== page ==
So, I’m about 200 pages into The Recognitions; with luck and determination, I’ll be through part one today; and with a lot more luck and a lot more determination, I’ll be out entirely within a month. I don’t know how much of the book I’ll really get, but if my current stats hold up, I will have at least enjoyed a majority of the book.
Of course, things can change.
The thing about reading a book like this, full of allusions and foreign languages, is that you sort of have to (I mean, if you are me) read it like you’re a little bit immortal; like time is on your side. I’m reading it the way I read Infinite Jest; like I had all the time in the world to come back and study it and burrow into the details. Like, I already know I’d like to come back to this book again, they way there are so many books I could spend the rest of my life re-reading, re-learning. It’s only by giving myself permission to assume I someday will that I can give myself the permission I need to take the immediate pleasures I can while glossing over the pleasures I can’t. Someday, though. (Ten years later, and I’m a little bit away from finally re-reading Infinite Jest. It will almost be like reading it again for the first time. Almost.)
What’s great though is that The Recognitions really can be immediately enjoyable. (Which feels like a bit of a theme for the year; gosh, these big books can be good, too! Which isn’t a particularly interesting theme. But. I’m not exactly in the term paper business this year.) Watching Otto unfold has been in particular a trip; if a somewhat squirm-in-the-seat trip. (Who doesn’t want to make more of their own story to others than there is to make? Who isn’t tempted to show off their own arm sling, whatever it may be for them, to wait for the questions it will fail to prompt? Unless that really is just me. Then, move along, please.) It’s also been fascinating, witnessing the rise and fall of the marriage of Esther and Wyatt; at the rate this book moves, we’re either going to cross several generations of characters, or everybody is going to live until they’re well past a hundred.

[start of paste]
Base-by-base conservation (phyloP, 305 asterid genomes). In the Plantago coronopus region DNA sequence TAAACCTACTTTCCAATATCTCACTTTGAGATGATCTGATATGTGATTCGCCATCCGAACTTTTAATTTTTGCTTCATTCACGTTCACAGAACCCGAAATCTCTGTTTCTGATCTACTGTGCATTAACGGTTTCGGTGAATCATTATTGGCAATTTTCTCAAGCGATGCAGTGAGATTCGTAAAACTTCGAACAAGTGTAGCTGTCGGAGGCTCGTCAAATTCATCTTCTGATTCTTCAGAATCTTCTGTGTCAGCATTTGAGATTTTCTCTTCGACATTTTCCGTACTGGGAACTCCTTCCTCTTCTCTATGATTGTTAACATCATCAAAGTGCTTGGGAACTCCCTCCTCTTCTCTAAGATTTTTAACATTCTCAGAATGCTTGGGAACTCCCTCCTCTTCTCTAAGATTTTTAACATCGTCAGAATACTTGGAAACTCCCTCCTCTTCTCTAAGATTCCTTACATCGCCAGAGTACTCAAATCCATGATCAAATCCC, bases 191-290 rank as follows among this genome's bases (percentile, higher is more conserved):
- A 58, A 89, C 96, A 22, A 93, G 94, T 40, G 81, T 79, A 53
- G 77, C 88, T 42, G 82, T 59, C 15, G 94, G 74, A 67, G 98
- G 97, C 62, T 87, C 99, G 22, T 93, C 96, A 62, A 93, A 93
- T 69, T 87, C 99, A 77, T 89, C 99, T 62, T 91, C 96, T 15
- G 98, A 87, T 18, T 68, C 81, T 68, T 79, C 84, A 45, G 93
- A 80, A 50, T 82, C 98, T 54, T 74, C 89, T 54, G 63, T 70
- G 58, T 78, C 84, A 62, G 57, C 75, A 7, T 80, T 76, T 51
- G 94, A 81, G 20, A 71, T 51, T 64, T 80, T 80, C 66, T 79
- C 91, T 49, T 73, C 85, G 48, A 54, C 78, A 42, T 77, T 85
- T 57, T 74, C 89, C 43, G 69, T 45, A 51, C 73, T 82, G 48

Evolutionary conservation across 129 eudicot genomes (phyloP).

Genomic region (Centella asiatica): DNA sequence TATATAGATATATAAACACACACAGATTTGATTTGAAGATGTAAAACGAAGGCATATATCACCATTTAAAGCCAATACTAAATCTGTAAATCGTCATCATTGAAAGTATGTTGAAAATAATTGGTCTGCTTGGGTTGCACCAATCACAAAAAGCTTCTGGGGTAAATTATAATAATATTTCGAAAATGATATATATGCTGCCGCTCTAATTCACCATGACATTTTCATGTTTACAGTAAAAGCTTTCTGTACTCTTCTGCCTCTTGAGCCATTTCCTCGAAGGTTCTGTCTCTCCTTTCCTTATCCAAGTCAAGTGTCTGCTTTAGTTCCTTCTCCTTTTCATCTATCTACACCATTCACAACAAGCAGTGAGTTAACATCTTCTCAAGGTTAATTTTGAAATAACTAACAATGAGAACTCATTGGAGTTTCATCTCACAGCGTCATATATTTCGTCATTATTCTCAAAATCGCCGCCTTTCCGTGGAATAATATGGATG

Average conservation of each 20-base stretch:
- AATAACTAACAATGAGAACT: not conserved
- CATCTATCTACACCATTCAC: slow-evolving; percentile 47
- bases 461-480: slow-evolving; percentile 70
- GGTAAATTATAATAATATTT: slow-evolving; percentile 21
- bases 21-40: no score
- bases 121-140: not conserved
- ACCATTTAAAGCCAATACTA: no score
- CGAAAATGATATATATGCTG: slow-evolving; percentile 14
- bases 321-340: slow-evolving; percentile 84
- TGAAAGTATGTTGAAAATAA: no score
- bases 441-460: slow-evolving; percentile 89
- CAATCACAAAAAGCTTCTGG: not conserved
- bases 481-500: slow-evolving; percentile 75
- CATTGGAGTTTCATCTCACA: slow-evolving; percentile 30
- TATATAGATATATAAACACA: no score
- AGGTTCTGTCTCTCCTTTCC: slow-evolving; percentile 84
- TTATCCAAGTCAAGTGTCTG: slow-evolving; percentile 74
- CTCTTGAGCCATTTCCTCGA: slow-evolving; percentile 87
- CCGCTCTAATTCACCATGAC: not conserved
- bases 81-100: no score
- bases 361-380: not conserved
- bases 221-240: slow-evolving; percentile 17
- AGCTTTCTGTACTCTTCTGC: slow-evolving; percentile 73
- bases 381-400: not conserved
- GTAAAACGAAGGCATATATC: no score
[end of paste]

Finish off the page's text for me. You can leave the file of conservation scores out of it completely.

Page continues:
I will admit to feeling a little uneasy with regards to the question of what this book all adds up to, which is obviously a premature question to tackle, and one that’s probably foolish to discuss in any case; 950 page books about art, society, religion, and money should not be reduced to bullet-point summaries. Still, I would currently have a hard time filtering out a thesis statement, or even a necessary point, to the book, to what it’s saying about anything, if anything. But, it’s early, of course.